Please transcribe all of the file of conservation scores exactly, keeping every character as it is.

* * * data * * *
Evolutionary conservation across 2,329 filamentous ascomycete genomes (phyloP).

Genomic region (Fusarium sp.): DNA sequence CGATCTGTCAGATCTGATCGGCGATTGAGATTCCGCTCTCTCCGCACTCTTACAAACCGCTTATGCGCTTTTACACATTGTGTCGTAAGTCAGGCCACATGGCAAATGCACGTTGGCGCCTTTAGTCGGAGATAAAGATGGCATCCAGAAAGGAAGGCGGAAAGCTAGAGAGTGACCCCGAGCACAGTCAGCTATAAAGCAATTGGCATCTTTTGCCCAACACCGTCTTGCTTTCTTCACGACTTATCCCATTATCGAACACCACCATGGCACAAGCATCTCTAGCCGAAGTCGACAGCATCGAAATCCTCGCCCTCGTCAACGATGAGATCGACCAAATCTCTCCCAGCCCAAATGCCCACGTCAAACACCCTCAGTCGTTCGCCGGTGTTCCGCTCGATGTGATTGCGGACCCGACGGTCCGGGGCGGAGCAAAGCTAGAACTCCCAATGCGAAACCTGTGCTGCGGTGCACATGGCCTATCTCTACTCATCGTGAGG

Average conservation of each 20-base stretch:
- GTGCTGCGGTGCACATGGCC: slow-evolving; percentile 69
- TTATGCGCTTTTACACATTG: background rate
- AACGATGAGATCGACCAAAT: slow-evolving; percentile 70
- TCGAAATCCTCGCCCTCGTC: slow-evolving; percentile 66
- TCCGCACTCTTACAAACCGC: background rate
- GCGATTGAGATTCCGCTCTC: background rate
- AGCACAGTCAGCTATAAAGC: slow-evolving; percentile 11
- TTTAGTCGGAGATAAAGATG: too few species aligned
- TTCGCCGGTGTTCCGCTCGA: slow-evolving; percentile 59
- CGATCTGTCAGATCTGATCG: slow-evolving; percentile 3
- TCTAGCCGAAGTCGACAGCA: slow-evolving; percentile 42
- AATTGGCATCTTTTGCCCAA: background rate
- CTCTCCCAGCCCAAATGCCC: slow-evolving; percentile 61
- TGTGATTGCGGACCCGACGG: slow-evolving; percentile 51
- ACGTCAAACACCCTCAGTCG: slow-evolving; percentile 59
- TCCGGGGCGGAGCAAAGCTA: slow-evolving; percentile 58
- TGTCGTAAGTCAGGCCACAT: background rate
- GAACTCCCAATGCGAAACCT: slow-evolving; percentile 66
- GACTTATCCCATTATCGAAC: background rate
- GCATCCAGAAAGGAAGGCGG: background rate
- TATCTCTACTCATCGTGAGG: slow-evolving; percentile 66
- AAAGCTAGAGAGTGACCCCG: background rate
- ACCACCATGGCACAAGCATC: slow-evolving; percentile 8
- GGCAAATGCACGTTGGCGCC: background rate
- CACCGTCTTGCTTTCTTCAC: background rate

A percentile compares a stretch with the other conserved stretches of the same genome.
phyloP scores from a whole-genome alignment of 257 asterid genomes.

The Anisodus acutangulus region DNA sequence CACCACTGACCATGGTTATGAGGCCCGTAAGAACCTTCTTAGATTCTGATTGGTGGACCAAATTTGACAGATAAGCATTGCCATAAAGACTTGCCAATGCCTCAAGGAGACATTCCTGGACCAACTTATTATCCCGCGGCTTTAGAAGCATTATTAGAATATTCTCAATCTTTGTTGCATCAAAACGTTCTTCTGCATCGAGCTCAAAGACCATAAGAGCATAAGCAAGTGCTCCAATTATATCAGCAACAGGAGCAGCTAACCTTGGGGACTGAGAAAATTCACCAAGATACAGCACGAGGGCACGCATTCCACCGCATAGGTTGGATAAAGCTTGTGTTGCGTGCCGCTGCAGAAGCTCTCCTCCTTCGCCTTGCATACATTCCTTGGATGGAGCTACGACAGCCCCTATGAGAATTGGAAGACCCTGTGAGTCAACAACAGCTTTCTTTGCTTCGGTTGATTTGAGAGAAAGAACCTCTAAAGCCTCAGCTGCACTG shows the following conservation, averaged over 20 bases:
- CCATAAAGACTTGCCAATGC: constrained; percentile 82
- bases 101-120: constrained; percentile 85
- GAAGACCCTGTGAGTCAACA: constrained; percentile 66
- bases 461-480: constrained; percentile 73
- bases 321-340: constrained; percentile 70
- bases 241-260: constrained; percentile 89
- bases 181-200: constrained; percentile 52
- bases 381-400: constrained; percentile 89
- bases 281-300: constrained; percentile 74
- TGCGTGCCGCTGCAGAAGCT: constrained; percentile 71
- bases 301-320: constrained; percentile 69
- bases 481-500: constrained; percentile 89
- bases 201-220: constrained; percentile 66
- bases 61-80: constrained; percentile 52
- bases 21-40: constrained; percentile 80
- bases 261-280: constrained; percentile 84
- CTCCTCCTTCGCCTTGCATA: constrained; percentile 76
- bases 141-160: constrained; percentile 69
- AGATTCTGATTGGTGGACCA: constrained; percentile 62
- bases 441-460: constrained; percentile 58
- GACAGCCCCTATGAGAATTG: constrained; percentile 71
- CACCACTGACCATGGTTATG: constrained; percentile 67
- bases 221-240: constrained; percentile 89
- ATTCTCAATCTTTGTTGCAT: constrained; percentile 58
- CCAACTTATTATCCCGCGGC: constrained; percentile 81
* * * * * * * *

Evolutionary conservation across 2,329 filamentous ascomycete genomes (phyloP).

Genomic region (Fusarium sp.): DNA sequence CGATCTGTCAGATCTGATCGGCGATTGAGATTCCGCTCTCTCCGCACTCTTACAAACCGCTTATGCGCTTTTACACATTGTGTCGTAAGTCAGGCCACATGGCAAATGCACGTTGGCGCCTTTAGTCGGAGATAAAGATGGCATCCAGAAAGGAAGGCGGAAAGCTAGAGAGTGACCCCGAGCACAGTCAGCTATAAAGCAATTGGCATCTTTTGCCCAACACCGTCTTGCTTTCTTCACGACTTATCCCATTATCGAACACCACCATGGCACAAGCATCTCTAGCCGAAGTCGACAGCATCGAAATCCTCGCCCTCGTCAACGATGAGATCGACCAAATCTCTCCCAGCCCAAATGCCCACGTCAAACACCCTCAGTCGTTCGCCGGTGTTCCGCTCGATGTGATTGCGGACCCGACGGTCCGGGGCGGAGCAAAGCTAGAACTCCCAATGCGAAACCTGTGCTGCGGTGCACATGGCCTATCTCTACTCATCGTGAGG

Average conservation of each 20-base stretch:
- GTGCTGCGGTGCACATGGCC: slow-evolving; percentile 69
- TTATGCGCTTTTACACATTG: background rate
- AACGATGAGATCGACCAAAT: slow-evolving; percentile 70
- TCGAAATCCTCGCCCTCGTC: slow-evolving; percentile 66
- TCCGCACTCTTACAAACCGC: background rate
- GCGATTGAGATTCCGCTCTC: background rate
- AGCACAGTCAGCTATAAAGC: slow-evolving; percentile 11
- TTTAGTCGGAGATAAAGATG: too few species aligned
- TTCGCCGGTGTTCCGCTCGA: slow-evolving; percentile 59
- CGATCTGTCAGATCTGATCG: slow-evolving; percentile 3
- TCTAGCCGAAGTCGACAGCA: slow-evolving; percentile 42
- AATTGGCATCTTTTGCCCAA: background rate
- CTCTCCCAGCCCAAATGCCC: slow-evolving; percentile 61
- TGTGATTGCGGACCCGACGG: slow-evolving; percentile 51
- ACGTCAAACACCCTCAGTCG: slow-evolving; percentile 59
- TCCGGGGCGGAGCAAAGCTA: slow-evolving; percentile 58
- TGTCGTAAGTCAGGCCACAT: background rate
- GAACTCCCAATGCGAAACCT: slow-evolving; percentile 66
- GACTTATCCCATTATCGAAC: background rate
- GCATCCAGAAAGGAAGGCGG: background rate
- TATCTCTACTCATCGTGAGG: slow-evolving; percentile 66
- AAAGCTAGAGAGTGACCCCG: background rate
- ACCACCATGGCACAAGCATC: slow-evolving; percentile 8
- GGCAAATGCACGTTGGCGCC: background rate
- CACCGTCTTGCTTTCTTCAC: background rate

A percentile compares a stretch with the other conserved stretches of the same genome.
phyloP scores from a whole-genome alignment of 257 asterid genomes.

The Anisodus acutangulus region DNA sequence CACCACTGACCATGGTTATGAGGCCCGTAAGAACCTTCTTAGATTCTGATTGGTGGACCAAATTTGACAGATAAGCATTGCCATAAAGACTTGCCAATGCCTCAAGGAGACATTCCTGGACCAACTTATTATCCCGCGGCTTTAGAAGCATTATTAGAATATTCTCAATCTTTGTTGCATCAAAACGTTCTTCTGCATCGAGCTCAAAGACCATAAGAGCATAAGCAAGTGCTCCAATTATATCAGCAACAGGAGCAGCTAACCTTGGGGACTGAGAAAATTCACCAAGATACAGCACGAGGGCACGCATTCCACCGCATAGGTTGGATAAAGCTTGTGTTGCGTGCCGCTGCAGAAGCTCTCCTCCTTCGCCTTGCATACATTCCTTGGATGGAGCTACGACAGCCCCTATGAGAATTGGAAGACCCTGTGAGTCAACAACAGCTTTCTTTGCTTCGGTTGATTTGAGAGAAAGAACCTCTAAAGCCTCAGCTGCACTG shows the following conservation, averaged over 20 bases:
- CCATAAAGACTTGCCAATGC: constrained; percentile 82
- bases 101-120: constrained; percentile 85
- GAAGACCCTGTGAGTCAACA: constrained; percentile 66
- bases 461-480: constrained; percentile 73
- bases 321-340: constrained; percentile 70
- bases 241-260: constrained; percentile 89
- bases 181-200: constrained; percentile 52
- bases 381-400: constrained; percentile 89
- bases 281-300: constrained; percentile 74
- TGCGTGCCGCTGCAGAAGCT: constrained; percentile 71
- bases 301-320: constrained; percentile 69
- bases 481-500: constrained; percentile 89
- bases 201-220: constrained; percentile 66
- bases 61-80: constrained; percentile 52
- bases 21-40: constrained; percentile 80
- bases 261-280: constrained; percentile 84
- CTCCTCCTTCGCCTTGCATA: constrained; percentile 76
- bases 141-160: constrained; percentile 69
- AGATTCTGATTGGTGGACCA: constrained; percentile 62
- bases 441-460: constrained; percentile 58
- GACAGCCCCTATGAGAATTG: constrained; percentile 71
- CACCACTGACCATGGTTATG: constrained; percentile 67
- bases 221-240: constrained; percentile 89
- ATTCTCAATCTTTGTTGCAT: constrained; percentile 58
- CCAACTTATTATCCCGCGGC: constrained; percentile 81